Not very newsy, except insofar as it avoids a very newsy alternative. Imagine if the Department had issued an opinion that the president’s choice as temporary top dog couldn’t lawfully serve in the role.

That would have been a busy, and angry, day on the ol’ presidential Twitter feed.

The real action here will be in court, of course. And that will come soon.

The department’s Office of Legal Counsel is expected to say that President Trump had the ability to appoint Mr. Whitaker, the person said. Mr. Whitaker took over last week as an interim successor to former Attorney General Jeff Sessions when Mr. Sessions was ousted by Mr. Trump.

The opinion is expected to support the Trump administration’s position that the president’s authority to tap Mr. Whitaker is affirmed by guidance the office issued in 2003. At that time, the office concluded that President George W. Bush could name a non-confirmed employee of the Office of Management and Budget as the agency’s acting director.

The OMB director, like the attorney general, is a principal officer of the federal government. The 2003 opinion avoided that problem by defining an acting director as an “inferior officer,” who under Supreme Court precedent doesn’t require Senate approval to be appointed.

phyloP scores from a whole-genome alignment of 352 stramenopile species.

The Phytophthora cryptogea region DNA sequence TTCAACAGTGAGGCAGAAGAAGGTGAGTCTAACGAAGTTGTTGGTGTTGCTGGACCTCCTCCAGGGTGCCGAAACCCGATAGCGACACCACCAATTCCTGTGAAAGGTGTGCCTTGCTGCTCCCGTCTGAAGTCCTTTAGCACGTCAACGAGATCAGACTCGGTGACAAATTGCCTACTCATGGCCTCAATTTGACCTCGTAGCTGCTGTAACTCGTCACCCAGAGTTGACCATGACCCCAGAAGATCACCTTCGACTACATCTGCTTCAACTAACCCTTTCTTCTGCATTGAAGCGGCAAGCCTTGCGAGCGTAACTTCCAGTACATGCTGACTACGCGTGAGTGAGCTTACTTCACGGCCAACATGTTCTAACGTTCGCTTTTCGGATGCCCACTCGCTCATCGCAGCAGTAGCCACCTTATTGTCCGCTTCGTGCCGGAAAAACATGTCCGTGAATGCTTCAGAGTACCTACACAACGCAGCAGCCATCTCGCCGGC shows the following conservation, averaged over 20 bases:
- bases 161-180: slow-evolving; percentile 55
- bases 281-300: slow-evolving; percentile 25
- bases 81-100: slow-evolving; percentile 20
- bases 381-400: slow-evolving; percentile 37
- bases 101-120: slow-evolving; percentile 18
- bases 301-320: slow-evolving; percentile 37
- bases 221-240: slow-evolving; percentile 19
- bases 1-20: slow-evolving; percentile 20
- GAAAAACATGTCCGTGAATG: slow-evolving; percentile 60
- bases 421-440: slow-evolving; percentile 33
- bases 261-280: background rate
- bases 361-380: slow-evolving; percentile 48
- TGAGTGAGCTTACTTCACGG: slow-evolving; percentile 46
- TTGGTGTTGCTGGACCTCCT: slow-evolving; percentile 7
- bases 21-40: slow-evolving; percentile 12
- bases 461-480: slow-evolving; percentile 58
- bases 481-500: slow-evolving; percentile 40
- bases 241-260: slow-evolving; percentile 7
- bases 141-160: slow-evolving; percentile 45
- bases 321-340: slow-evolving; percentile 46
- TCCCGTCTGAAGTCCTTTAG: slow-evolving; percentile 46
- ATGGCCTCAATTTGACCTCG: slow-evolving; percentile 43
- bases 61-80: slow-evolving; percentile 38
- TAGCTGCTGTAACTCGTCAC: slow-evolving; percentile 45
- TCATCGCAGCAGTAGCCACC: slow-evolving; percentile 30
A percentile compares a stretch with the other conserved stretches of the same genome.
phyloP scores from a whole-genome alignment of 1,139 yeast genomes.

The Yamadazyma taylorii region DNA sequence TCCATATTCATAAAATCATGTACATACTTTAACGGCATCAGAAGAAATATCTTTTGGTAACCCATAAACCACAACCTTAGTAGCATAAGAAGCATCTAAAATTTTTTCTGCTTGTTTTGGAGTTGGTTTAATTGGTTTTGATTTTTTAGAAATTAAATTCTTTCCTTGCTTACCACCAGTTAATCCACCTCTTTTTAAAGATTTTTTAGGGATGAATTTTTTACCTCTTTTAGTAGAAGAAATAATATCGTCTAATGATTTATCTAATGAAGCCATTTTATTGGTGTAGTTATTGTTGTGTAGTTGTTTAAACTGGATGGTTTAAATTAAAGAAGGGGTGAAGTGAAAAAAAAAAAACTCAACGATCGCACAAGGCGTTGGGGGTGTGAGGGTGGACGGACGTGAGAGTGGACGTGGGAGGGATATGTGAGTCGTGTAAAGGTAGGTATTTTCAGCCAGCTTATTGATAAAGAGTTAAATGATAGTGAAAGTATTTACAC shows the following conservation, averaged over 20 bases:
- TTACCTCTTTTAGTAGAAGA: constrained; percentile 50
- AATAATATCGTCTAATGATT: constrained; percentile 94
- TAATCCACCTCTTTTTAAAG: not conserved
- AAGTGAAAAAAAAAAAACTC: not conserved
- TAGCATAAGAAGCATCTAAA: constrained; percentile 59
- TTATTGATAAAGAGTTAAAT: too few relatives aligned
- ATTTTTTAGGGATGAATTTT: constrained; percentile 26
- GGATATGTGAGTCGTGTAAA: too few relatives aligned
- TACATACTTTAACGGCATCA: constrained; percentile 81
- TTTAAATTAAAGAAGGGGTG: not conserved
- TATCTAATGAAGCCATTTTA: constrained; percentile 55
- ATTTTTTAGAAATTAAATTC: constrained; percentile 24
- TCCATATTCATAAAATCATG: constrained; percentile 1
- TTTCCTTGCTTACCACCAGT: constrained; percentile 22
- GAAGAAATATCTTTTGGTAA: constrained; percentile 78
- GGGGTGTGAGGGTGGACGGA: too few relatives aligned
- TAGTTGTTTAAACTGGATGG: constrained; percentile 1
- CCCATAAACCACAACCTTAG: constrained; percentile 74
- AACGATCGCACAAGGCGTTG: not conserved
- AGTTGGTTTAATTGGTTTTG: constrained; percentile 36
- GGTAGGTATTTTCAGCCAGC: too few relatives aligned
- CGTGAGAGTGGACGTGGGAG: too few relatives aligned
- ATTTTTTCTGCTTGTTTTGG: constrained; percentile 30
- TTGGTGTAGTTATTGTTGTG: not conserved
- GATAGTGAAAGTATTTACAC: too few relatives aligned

Here’s the 2003 OLC opinion to which the excerpt refers. Under the Constitution’s Appointments Clause, any high-ranking “principal” officer who answers directly to the president, like the Attorney General, must be confirmed by the Senate. “Inferior officers” needn’t be, assuming Congress has granted the president the power to appoint them unilaterally. In 2003 OLC concluded that the acting head of OMB was an inferior officer based on the following logic:

I can understand needing flexibility on the advise-and-consent requirement for principal officers when there’s an emergency. The AG dies suddenly, say, and someone has to take the reins of the Department immediately. A permanent replacement won’t be named and confirmed in a day. But Sessions didn’t die suddenly. Just the opposite. He spent 18 months lingering, hanging by a thread after angering Trump by not recusing himself from Russiagate. The White House had a year and a half to line up a replacement. And even if Sessions had suddenly passed away, there are officers at the DOJ who’ve already been confirmed by the Senate — namely, Rod Rosenstein — who can run the Department while a permanent replacement goes through the confirmation process.